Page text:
Jeremy Zawodny argues that search engines should stop using links in weblog comments for PageRank in order to reduce the incentive for comment spam.
As with e-mail spam, the basic problem is that, at least for some, the benefits of posting spam exceed the costs. So, how do you attack the problem? Increase the costs or reduce the benefits.
Not counting links in weblog comments for PageRank reduces the benefits. People won't be able to use weblog comments to inflate their PageRank.
But this alone is not sufficient. There's value from a spammer just to having a link or even just a product name mentioned in a public forum. Since the costs are so low -- just like with e-mail spam -- a spammer only needs a tiny fraction of spammed people to respond to make their campaign of annoyance worthwhile.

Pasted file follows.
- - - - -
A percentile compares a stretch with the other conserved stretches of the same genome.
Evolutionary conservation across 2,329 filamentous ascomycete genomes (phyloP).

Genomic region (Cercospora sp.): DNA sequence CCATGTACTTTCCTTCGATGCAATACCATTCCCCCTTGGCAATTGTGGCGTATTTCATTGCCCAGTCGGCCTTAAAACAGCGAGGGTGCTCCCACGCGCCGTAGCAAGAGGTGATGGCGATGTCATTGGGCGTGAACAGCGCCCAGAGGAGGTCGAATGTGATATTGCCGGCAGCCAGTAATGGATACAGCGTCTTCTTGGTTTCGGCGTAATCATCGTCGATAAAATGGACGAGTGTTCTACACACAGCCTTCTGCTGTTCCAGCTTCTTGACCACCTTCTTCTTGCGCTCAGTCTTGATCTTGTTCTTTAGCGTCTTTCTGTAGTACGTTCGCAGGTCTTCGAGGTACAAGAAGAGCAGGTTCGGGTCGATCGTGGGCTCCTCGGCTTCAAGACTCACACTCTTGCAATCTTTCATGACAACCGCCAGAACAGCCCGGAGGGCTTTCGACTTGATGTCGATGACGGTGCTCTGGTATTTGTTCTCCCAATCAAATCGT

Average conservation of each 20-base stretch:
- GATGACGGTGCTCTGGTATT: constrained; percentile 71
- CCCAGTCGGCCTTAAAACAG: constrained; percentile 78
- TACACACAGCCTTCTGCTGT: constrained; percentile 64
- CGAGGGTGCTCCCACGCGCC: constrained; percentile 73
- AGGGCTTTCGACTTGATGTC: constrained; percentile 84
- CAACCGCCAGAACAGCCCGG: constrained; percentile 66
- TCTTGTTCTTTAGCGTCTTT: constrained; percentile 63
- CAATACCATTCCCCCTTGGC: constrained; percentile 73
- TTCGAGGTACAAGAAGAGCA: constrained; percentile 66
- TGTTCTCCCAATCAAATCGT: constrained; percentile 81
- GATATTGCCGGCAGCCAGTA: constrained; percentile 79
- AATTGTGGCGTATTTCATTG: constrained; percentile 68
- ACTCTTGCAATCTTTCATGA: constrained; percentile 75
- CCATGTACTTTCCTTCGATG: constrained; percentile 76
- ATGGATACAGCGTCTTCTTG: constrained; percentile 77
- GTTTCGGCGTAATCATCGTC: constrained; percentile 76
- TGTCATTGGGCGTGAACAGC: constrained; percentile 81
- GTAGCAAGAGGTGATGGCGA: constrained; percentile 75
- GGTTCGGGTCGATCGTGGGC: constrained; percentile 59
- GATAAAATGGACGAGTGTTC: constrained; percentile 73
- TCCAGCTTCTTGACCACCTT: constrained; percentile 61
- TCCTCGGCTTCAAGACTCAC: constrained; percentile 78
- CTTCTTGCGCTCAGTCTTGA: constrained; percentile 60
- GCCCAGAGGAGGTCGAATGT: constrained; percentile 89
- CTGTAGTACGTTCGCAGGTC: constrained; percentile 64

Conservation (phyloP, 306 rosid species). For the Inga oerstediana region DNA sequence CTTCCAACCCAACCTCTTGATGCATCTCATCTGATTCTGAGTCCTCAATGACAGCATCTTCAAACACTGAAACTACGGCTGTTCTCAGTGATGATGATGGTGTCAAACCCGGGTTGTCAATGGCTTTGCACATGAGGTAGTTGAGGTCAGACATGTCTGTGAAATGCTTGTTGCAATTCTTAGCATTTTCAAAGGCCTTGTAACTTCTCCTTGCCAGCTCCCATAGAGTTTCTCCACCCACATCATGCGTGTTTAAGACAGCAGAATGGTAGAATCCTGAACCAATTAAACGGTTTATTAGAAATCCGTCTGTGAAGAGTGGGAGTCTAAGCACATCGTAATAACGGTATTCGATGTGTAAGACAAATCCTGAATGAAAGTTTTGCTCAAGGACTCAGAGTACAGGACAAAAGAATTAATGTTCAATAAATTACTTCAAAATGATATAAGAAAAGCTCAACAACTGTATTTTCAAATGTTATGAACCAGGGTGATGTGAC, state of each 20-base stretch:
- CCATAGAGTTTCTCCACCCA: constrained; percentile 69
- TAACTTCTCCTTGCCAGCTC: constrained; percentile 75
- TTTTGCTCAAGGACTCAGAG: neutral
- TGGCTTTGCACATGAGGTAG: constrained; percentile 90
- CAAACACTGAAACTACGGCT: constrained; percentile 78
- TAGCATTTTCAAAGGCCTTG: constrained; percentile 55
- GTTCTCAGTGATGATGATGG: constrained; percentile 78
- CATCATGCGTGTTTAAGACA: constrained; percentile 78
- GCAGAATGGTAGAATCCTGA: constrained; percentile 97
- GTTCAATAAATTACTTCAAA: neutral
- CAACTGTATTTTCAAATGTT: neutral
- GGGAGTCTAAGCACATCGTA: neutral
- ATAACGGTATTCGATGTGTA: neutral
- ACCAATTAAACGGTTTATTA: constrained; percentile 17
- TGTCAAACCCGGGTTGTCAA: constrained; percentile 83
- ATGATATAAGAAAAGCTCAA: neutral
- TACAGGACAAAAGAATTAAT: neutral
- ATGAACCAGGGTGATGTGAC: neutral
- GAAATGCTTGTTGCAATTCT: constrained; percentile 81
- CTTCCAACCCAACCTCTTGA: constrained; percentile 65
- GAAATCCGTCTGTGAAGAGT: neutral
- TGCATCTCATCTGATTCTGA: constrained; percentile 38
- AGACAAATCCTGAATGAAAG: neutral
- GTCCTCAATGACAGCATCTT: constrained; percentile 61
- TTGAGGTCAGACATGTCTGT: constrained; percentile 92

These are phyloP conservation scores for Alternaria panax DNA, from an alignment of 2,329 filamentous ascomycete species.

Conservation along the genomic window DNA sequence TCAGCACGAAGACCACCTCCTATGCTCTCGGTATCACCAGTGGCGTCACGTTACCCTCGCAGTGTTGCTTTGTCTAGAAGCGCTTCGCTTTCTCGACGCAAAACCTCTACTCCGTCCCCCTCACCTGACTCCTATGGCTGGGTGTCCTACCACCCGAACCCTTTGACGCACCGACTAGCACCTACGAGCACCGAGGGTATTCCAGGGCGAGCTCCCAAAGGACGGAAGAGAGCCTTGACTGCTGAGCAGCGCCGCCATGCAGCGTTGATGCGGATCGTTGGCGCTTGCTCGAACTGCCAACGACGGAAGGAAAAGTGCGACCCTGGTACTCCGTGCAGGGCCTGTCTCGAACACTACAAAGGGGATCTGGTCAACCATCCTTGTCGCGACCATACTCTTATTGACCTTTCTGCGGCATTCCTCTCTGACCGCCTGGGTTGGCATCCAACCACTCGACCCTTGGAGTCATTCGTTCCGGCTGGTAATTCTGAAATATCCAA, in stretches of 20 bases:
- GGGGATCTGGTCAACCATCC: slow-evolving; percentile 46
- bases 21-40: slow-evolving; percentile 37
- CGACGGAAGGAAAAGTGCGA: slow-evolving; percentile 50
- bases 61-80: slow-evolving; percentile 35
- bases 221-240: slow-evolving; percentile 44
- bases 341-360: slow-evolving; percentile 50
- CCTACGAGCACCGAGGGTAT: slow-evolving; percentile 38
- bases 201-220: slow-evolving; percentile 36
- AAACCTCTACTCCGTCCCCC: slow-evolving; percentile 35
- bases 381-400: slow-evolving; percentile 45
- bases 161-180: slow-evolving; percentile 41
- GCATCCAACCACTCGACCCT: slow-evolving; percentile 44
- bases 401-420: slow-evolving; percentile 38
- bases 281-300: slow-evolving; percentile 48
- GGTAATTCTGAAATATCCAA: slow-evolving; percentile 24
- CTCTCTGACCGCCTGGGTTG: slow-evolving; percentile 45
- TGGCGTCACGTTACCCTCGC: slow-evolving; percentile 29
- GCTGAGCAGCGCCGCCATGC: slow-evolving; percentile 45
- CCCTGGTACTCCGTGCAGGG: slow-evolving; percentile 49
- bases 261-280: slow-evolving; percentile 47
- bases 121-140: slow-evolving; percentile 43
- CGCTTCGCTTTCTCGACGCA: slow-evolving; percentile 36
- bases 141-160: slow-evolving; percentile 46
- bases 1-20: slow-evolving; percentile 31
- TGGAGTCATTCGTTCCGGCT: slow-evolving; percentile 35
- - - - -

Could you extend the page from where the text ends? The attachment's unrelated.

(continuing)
Increasing the costs will have to be part of the solution. Spammers rely on being able to hit tens of thousands of weblogs automatically, so anything that makes this automation more difficult increases costs.
And there's many strategies out there to make weblog spam more difficult. Blacklists ban specific IP addresses from posting comments. Some require an account or a verified e-mail address before posting. Requiring entering a code from a distorted image (that is difficult for a robot to read) is another technique. Even asking a simple question (e.g. "What's the third word in this sentence?") before posting can be enough of a hassle to block spammers if everyone asks a different question.
But this will be an ongoing problem. The full costs of spam are not borne by the spammers. As long as someone, somewhere finds comment spam rewarding, the problem will exist.
[via John Battelle and Joseph Scott]